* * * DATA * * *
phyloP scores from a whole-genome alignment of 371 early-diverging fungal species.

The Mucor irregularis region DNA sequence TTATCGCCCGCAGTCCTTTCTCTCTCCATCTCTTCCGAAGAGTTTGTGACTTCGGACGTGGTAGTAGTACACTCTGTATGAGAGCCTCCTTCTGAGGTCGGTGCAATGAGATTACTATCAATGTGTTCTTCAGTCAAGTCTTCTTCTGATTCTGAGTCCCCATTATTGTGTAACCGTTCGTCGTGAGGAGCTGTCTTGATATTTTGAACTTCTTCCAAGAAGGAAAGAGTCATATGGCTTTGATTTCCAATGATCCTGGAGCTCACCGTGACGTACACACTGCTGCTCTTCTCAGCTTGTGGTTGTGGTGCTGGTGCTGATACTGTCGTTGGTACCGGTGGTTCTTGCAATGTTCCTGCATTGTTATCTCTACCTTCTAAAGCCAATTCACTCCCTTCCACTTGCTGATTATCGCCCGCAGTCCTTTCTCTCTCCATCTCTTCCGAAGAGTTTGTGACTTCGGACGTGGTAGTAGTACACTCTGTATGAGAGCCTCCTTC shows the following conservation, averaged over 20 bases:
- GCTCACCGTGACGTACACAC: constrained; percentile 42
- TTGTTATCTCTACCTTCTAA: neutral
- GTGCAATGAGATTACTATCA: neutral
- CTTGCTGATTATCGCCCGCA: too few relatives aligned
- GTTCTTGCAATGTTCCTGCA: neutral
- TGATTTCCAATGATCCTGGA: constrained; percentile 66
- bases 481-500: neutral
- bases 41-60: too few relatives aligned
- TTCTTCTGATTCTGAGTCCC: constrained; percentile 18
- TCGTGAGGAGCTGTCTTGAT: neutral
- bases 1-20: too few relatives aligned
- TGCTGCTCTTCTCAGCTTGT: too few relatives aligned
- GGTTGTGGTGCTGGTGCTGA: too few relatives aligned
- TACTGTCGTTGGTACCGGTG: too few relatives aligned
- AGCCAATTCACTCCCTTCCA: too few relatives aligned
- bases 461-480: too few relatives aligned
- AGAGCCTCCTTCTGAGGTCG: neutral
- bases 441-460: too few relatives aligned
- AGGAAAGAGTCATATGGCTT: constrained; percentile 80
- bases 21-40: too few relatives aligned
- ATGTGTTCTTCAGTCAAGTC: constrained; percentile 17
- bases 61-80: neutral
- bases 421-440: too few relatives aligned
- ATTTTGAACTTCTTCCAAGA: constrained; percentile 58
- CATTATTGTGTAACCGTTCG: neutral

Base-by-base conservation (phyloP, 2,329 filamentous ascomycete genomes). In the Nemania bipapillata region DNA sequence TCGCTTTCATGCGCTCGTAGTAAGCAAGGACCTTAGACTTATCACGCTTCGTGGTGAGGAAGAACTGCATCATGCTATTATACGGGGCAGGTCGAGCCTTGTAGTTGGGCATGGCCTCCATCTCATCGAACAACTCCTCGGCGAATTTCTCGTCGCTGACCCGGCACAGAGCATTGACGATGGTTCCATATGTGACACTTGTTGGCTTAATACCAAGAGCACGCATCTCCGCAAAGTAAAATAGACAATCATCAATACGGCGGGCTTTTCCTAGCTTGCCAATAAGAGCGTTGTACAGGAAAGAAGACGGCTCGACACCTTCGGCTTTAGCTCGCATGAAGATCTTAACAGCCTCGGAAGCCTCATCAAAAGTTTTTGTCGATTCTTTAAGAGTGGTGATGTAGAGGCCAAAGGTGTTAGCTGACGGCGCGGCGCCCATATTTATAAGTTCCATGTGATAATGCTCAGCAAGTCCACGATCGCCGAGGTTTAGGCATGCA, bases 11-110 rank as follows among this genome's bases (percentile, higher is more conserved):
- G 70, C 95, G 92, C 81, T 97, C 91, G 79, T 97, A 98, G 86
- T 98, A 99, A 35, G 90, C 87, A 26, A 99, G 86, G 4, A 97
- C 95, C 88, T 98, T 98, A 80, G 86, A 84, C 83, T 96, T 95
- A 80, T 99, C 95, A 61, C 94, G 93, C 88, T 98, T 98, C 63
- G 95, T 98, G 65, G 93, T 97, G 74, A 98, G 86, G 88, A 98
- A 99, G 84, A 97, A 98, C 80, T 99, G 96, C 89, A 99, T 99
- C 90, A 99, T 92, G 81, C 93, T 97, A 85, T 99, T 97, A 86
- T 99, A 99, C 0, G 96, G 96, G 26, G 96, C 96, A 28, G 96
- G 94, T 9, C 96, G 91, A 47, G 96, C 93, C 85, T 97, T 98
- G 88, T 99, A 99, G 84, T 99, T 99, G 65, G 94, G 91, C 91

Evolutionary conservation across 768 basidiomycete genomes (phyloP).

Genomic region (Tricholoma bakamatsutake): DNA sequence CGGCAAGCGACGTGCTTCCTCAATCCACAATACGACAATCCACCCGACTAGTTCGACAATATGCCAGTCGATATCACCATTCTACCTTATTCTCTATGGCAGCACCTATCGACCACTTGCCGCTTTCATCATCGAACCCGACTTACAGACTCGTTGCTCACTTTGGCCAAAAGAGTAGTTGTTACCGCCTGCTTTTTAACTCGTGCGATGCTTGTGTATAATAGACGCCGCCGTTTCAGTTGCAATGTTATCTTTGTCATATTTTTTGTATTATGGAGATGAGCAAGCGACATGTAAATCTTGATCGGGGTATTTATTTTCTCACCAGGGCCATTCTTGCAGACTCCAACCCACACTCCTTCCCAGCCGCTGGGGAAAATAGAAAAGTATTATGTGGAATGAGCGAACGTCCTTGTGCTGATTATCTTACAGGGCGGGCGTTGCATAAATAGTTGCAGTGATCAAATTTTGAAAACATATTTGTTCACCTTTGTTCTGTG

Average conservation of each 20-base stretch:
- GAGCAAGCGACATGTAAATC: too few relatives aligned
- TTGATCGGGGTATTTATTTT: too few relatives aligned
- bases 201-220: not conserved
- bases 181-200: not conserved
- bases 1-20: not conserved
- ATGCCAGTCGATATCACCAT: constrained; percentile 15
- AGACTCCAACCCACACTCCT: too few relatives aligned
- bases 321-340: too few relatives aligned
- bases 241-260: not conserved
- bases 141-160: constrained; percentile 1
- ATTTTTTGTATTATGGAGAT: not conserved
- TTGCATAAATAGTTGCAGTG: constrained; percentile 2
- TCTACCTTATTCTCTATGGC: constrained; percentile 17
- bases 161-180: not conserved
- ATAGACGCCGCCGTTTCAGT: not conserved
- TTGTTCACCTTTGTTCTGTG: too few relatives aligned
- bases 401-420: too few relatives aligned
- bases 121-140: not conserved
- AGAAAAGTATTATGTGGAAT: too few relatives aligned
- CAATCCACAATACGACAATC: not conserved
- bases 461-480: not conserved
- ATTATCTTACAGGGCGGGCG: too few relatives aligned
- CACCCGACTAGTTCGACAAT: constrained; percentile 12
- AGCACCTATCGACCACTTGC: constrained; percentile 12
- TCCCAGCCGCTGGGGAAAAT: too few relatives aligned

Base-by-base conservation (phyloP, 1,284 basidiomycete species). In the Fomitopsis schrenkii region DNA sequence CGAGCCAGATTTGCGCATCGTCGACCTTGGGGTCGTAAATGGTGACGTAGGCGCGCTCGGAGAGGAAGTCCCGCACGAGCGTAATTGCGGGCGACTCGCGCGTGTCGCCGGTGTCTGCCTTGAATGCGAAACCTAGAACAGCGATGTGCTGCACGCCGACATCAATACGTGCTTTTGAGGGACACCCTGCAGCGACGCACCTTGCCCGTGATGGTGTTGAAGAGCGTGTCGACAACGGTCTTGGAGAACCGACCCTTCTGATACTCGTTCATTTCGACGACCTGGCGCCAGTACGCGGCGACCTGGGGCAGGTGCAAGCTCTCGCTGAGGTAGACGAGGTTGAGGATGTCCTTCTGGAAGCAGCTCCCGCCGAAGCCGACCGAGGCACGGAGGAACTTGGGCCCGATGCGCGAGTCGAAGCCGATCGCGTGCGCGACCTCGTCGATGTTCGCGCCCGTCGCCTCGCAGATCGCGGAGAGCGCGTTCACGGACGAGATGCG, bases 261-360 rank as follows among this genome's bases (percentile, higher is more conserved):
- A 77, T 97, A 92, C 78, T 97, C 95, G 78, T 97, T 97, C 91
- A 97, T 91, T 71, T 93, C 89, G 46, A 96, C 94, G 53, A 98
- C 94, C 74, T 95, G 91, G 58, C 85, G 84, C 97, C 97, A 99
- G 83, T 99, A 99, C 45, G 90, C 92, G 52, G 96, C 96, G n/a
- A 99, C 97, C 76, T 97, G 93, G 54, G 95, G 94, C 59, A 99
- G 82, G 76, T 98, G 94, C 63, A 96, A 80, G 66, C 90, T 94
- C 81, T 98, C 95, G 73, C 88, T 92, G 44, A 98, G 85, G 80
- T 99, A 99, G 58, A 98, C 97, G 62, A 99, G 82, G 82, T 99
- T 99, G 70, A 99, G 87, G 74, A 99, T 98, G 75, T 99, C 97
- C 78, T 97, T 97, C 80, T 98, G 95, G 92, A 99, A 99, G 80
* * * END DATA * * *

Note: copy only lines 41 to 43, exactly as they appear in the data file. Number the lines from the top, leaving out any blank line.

Average conservation of each 20-base stretch:
- GAGCAAGCGACATGTAAATC: too few relatives aligned
- TTGATCGGGGTATTTATTTT: too few relatives aligned